Well, in my mind, if you first ensure that there is evidence based risk and benefit inforation to parents, then removing financial barriers is not a big deal. Yes, having financial barriers makes it easier to reduce circ, but over the long haul, better decisoon making is a better strategy. Beyond that, all they are saying is to review your statements.

Now of course, there are many subtle ways to bias information provided to parents, ways to have "undue influence" etc. But they are essentially staying the course, HIV prevention is their prime directive and anything that can help reduce it is worthwhile.

<note edited to remove much of the quoted text in order to stay within the forum rules that prohibit having too much copyrighted text>

Regards
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#4 of 24 Old 02-19-2010, 10:25 AM
 
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I agree largely with Greg on this issue. I am not in a position to fully reply but this seemed to jive with what I expected. It won't be recommended, doctors should explain the risks and benefits but I do forsee them reinstating Medicaid and other insurance. That is unfortunate but we'll have to live with it for now.

I was not surprised by the lack of ethical discussion.
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#5 of 24 Old 02-19-2010, 05:52 PM
 
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For whatever reason, I can't get the link to open (I couldn't earlier either). Can someone sum it up for me? Is it a done deal and they are now recommending it for all babies based on the Africa study?

Mom &  RN   intactivist.gif
Pardon the typos - CWOK (cat walking on keyboard)   signcirc1.gif

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#6 of 24 Old 02-19-2010, 08:47 PM
 
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Originally Posted by Night_Nurse View Post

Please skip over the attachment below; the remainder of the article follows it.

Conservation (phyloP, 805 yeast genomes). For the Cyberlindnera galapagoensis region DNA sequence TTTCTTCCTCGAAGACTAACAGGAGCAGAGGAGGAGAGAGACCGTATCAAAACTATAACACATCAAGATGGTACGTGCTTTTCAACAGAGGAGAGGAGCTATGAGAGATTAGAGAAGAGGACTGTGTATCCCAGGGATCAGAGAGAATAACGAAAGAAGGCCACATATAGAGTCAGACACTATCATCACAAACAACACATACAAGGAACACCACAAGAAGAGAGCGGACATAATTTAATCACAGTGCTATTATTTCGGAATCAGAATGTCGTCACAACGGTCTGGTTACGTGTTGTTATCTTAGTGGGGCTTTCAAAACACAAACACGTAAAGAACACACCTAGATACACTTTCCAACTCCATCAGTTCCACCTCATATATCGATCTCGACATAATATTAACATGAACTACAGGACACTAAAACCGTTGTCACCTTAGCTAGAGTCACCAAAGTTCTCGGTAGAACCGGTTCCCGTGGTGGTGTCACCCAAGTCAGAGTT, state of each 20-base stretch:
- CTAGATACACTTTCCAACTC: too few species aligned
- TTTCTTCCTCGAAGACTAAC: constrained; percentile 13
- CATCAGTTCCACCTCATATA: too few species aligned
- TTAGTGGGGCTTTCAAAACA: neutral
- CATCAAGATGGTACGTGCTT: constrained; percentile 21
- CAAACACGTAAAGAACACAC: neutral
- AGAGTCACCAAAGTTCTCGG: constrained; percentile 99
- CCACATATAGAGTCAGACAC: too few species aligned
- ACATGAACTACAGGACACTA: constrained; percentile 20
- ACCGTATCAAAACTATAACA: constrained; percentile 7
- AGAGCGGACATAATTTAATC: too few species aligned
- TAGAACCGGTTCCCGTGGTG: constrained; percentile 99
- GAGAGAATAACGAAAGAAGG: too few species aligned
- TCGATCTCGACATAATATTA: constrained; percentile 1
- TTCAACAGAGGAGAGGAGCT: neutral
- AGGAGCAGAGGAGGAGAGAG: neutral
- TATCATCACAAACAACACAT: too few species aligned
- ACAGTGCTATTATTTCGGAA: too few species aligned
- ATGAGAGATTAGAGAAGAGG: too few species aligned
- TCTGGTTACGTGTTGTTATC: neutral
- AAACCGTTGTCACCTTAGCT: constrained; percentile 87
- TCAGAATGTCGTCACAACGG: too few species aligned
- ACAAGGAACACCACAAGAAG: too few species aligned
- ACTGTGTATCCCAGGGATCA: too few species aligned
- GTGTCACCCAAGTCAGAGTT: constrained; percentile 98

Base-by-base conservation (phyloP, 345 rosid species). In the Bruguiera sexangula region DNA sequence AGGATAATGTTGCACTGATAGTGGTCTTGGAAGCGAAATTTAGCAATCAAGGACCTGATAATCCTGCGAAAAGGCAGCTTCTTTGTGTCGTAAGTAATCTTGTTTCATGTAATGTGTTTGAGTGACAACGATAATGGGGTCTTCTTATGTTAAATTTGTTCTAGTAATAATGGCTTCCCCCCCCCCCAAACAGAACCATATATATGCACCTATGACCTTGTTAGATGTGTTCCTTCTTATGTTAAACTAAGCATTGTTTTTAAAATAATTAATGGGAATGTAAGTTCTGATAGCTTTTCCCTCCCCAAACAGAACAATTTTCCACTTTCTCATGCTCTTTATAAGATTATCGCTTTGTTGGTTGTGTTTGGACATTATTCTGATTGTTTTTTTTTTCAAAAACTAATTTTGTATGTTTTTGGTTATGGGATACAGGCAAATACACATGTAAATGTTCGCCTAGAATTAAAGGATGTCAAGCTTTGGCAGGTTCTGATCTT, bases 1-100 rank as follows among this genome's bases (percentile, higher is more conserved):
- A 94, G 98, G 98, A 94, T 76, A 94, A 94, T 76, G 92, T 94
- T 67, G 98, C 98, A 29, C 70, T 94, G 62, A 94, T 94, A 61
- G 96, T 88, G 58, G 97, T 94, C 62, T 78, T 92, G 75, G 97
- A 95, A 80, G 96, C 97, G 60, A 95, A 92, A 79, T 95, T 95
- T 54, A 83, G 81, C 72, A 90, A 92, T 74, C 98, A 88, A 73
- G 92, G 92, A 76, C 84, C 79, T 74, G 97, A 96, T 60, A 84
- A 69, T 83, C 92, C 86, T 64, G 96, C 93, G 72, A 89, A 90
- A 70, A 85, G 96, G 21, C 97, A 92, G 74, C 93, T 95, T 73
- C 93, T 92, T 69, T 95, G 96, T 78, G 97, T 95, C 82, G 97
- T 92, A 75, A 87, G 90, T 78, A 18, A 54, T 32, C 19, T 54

For whatever reason, I can't get the link to open (I couldn't earlier either). Can someone sum it up for me? Is it a done deal and they are now recommending it for all babies based on the Africa study?
No, absolutely not. I have not read this particular link, but I'm fairly certain that in terms of large scale policy the AAP recommendations won't change, except for perhaps a suggestion towards Medicaid funding of circumcision, which to be honest won't happen in states that already dropped coverage. I think that the final set of recommendations will be pretty neutral.
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#7 of 24 Old 02-19-2010, 10:56 PM
 
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I hope medicaid doesn't pay for it in any state....the AAP no longer can routinely recommend the practice so why can the CDC?
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#8 of 24 Old 02-19-2010, 11:14 PM
 
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I hope medicaid doesn't pay for it in any state....the AAP no longer can routinely recommend the practice so why can the CDC?
It's not that they no longer can, they never have but that's besides the point. There are some boobs in both of those groups who seem to think that because of some positive results in third world countries with drastically different HIV epidemics that it might be useful to American boys. They are the only ones, all other first world organizations have essentially brushed this aside.
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#9 of 24 Old 02-20-2010, 12:44 AM
 
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To me, the most concerning part of this paper is the "program guidance" item that outright states the "medical benefits outweigh risks for infant MC, and there are many practical advantages of doing it in the newborn period. Bebenfits and risks should be explained to parents to facilitate shared decision-making in the newborn period."

If this isn't a green light to recommend neonatal circumcision, I don't know what is. The problem is there is no clear evidence that "benefits outweigh risks." They can only make this claim by minimizing complication rates, denying ethical or sexual harms, and conveniently avoiding admitting that we do not actaully know the true complication rates of circumcision, including the more serious outcomes like, rehospitalization, blood transfusions, MRSA infections, repeat corrective surgeries, loss of all or part of the glans or penis, and death. If they would just put a fraction of the money that has been poured into the AFrican HIV/STD studies that they are now waving about as "compelling" proof of the medical benefits of circumcision, into setting up an adverse event reporting system for circumcision, or into research on the sexual functionality of the foreskin, their claim would quickly be seen as the fraud that it is.

They REALLY need to be called out on this!

Gillian
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#10 of 24 Old 02-20-2010, 01:19 AM
 
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Originally Posted by glongley View Post